11.29.13 10:45 AM ET
John Sutherland‘s Enjoyable Little History of Literature
Certain renowned critics have in the last two decades stepped up their output, as if unsure of their place in literary Valhalla. But if such heated productivity hasn’t blunted their analytical edge it has palpably narrowed their range and, to an extent, diluted their credibility. James Wood charged Harold Bloom with a prolificacy of near-Updike proportions: one book didn’t so much beget another, it recycled and rephrased it, lauding the same works and lionizing the same writers. The critic William Giraldi noted how Terry Eagleton, another guilty self-plagiarizer, has joined the how-to “racket”—Eagleton’s latest, How to Read Literature, appearing hot on the heels of How to Read a Poem. (Bloom, of course, both started and bucked the trend with How to Read and Why.) Eagleton and Bloom have resorted to a kind of literary taxonomy, prescribing rehashed lists and groupings that categorize and hierarchize. The how-to, it would seem, ought to be stuffed with must-reads.
John Sutherland, currently Lord Northcliffe Professor Emeritus of Modern English Literature at University College London, has enjoyed a long and distinguished literary career. He is author or editor of more than 20 books and shows no sign of slowing down. But unlike Bloom and Eagleton, his books have been, while erudite and incisive, unashamedly populist. (His journalism, too: an article by Sutherland in The Guardian asks whether a new writer should be appointed to continue the adventures of Hercule Poirot.) Is Heathcliff a Murderer? (1996), Can Jane Eyre Be Happy? (1997), and Who Betrays Elizabeth Bennet? (1999) are collections of essays which seek to answer “puzzles” in literature. Two recent publications, Lives of the Novelists: A History of Fiction in 294 Lives and 50 Literature Ideas You Really Need to Know, are reference books for the uninitiated, and the forthcoming How to be Well Read (subtitled A Guide to 412 Novels), gives us more lists, more variations on a single theme, and a late bid to join the how-to club. A rash has become an epidemic. All critics, it would appear, are sooner or later infected.
Sutherland’s latest offering, while not a how-to, is nevertheless one of those literary compendiums. A Little History of Literature is a new addition to the Little Histories series. Kick-started by Ernst Gombrich’s A Little History of the World, these books are aimed at general readers in search of an introduction by an expert in that field. Sutherland has the chops for the job, and has demonstrated with his last books an aptitude and predilection for skimming and condensing. Once we have accepted that this history is potted—a skin-deep crash-course rather than a rigorous in-depth study—then we can find much to enjoy.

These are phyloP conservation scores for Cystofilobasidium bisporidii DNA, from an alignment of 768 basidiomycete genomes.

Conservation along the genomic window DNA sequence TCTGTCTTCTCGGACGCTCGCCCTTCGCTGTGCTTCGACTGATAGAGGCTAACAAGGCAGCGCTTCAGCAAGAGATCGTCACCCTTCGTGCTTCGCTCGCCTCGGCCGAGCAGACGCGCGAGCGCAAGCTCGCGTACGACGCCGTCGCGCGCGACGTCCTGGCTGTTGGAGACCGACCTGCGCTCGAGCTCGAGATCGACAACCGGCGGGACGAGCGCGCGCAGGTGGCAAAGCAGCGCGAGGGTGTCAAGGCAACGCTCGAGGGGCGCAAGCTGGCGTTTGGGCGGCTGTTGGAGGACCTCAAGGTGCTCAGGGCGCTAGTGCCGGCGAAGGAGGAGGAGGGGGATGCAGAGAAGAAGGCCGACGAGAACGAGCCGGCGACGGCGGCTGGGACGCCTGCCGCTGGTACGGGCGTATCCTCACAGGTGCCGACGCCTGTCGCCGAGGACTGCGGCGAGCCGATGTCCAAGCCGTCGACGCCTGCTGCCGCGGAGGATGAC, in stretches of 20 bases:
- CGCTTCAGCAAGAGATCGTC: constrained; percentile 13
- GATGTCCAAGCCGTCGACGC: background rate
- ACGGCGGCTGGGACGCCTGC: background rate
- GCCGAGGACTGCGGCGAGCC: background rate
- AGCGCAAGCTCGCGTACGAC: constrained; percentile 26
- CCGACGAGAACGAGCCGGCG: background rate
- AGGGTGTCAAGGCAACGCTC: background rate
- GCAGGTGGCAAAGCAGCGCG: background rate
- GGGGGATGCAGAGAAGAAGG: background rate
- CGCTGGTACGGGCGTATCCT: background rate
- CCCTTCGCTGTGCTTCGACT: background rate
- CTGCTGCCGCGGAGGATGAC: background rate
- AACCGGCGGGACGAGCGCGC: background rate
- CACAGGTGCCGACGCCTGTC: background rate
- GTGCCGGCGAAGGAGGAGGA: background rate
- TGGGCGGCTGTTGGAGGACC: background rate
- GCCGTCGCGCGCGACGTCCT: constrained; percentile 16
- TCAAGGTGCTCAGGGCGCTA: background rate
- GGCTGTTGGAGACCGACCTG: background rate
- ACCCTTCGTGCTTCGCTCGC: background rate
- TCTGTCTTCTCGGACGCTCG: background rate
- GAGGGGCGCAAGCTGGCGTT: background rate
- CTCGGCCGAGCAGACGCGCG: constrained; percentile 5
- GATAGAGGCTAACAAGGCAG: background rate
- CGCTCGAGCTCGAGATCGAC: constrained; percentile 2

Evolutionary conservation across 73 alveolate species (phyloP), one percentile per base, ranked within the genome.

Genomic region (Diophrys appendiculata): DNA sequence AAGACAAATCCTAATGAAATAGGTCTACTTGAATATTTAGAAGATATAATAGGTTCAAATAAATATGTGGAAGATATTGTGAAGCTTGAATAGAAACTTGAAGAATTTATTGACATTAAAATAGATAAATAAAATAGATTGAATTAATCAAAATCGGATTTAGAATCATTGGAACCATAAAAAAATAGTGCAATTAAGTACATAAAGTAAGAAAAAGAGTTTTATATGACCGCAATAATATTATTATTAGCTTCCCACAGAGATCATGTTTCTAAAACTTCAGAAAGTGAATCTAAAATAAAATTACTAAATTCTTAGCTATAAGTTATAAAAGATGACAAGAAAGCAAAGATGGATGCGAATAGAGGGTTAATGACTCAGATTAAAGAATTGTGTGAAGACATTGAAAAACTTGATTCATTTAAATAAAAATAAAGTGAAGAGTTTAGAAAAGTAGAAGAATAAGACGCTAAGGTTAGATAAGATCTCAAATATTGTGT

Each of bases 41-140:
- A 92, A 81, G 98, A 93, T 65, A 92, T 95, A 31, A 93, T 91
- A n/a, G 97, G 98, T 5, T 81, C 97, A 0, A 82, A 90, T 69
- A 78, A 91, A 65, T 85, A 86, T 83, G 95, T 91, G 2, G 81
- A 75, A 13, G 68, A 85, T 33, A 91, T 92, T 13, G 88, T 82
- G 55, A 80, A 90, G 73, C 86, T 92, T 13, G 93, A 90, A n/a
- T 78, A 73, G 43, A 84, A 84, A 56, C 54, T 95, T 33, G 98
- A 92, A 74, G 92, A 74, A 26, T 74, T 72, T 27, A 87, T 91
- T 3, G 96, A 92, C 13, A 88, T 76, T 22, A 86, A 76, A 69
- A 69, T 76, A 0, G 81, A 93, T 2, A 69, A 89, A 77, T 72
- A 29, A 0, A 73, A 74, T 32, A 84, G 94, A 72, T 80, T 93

One particular pleasure is Sutherland’s voice: impassioned without boiling over, instructively outlining instead of preachily prescribing. In his introductory “What is Literature?” chapter, he is quick to stress that his book is not a manual urging us to read this and disregard that. It is advice to sift, pore over, and weigh up, with a view to us deciding for ourselves. Such a caveat is welcoming after having been force-fed the western canon by certain others. Sutherland moves on to define his bailiwick: literature is “the human mind at the very height of its ability to express and interpret the world around us.” At its best, literature “does not simplify, but it enlarges our minds and sensibilities to the point where we can better handle complexity—even if, as is often the case, we don’t entirely agree with what we’re reading.”
We can’t fault Sutherland this definition, and his last point about readers profiting from literature while not “agreeing” with what they are reading makes for a crucial disclaimer. That said, it is unfortunate that there are no notes of dissent on Sutherland’s part throughout his history. The books he lists and describes are tried-and-tested classics and thus unimpeachable. Doubtless Sutherland doesn’t “agree” with great swathes of what he has read; and yet he has no unkind words to say, no scathing, boat-rocking pronouncements to dislodge an author from the canon or incite charges of heresy. Indeed, the boldest statement we get is in answer to a preliminary question: “Why read literature? Because it enriches life in ways that nothing else quite can.” Here is the only occasion in which a catch can be heard in Sutherland’s otherwise finely modulated voice: not content with responding to a weighty question with a sweeping statement, he abandons all objectivity for fervent partisanship.